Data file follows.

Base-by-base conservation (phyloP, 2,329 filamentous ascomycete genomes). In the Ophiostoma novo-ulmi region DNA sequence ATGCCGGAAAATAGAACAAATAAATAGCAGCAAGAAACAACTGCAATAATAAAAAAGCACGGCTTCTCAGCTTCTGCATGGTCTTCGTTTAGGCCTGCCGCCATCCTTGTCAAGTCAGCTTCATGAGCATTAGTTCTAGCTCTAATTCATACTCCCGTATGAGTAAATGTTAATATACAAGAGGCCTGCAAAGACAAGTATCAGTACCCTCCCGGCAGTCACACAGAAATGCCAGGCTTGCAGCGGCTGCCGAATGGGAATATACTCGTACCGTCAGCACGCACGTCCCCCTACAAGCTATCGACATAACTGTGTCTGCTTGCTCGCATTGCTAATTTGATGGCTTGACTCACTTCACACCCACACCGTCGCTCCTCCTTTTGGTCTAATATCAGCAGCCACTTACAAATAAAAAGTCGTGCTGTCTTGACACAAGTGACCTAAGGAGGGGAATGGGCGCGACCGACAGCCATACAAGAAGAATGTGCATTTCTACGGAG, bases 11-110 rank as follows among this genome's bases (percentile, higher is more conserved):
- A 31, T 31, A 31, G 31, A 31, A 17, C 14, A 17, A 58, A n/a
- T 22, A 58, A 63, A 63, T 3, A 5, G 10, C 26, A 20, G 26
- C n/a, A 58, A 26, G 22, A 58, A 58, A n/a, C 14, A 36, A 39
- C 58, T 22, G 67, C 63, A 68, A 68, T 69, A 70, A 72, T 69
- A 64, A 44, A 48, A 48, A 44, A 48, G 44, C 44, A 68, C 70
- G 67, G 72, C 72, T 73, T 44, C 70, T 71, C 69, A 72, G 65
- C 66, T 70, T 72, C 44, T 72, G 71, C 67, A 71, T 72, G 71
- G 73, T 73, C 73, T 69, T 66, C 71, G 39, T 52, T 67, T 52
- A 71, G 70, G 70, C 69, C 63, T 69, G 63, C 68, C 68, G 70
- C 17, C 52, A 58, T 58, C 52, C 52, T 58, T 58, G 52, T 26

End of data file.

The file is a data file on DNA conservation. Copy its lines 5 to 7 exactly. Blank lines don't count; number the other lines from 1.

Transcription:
- C 58, T 22, G 67, C 63, A 68, A 68, T 69, A 70, A 72, T 69
- A 64, A 44, A 48, A 48, A 44, A 48, G 44, C 44, A 68, C 70
- G 67, G 72, C 72, T 73, T 44, C 70, T 71, C 69, A 72, G 65